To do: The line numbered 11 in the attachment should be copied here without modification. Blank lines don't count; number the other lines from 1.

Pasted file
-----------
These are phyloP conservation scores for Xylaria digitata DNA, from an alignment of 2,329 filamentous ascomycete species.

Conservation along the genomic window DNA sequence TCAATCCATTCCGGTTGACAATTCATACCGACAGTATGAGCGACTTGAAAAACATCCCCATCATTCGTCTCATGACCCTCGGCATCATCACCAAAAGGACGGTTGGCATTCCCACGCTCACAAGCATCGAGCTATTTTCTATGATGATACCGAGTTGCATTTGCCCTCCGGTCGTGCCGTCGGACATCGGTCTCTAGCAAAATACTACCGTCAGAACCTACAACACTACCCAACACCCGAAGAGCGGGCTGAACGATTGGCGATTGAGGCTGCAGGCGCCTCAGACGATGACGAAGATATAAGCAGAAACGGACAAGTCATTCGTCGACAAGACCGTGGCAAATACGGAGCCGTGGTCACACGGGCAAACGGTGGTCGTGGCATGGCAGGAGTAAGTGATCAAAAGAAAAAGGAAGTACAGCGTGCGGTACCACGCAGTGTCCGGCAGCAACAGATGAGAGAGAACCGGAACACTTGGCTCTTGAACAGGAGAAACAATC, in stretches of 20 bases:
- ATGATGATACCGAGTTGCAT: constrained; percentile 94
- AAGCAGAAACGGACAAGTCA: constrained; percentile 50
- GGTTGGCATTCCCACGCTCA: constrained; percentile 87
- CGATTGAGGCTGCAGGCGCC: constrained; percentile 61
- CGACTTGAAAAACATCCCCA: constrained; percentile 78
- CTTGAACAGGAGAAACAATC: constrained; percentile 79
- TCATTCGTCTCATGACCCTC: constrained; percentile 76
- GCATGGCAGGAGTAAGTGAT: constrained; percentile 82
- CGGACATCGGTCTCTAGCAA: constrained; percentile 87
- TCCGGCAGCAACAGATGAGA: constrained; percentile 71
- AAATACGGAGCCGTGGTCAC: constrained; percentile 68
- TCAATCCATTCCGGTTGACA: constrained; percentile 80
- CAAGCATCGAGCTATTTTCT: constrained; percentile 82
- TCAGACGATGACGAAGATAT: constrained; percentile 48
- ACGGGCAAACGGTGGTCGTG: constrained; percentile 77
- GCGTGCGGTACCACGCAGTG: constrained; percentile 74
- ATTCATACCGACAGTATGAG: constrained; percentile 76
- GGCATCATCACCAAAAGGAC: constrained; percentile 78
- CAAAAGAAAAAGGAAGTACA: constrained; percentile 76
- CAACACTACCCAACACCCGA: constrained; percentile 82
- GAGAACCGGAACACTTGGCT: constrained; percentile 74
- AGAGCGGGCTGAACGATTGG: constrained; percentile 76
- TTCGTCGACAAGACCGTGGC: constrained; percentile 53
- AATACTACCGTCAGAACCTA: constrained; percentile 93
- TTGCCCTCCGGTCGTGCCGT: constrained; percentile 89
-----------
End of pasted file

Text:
- CGGACATCGGTCTCTAGCAA: constrained; percentile 87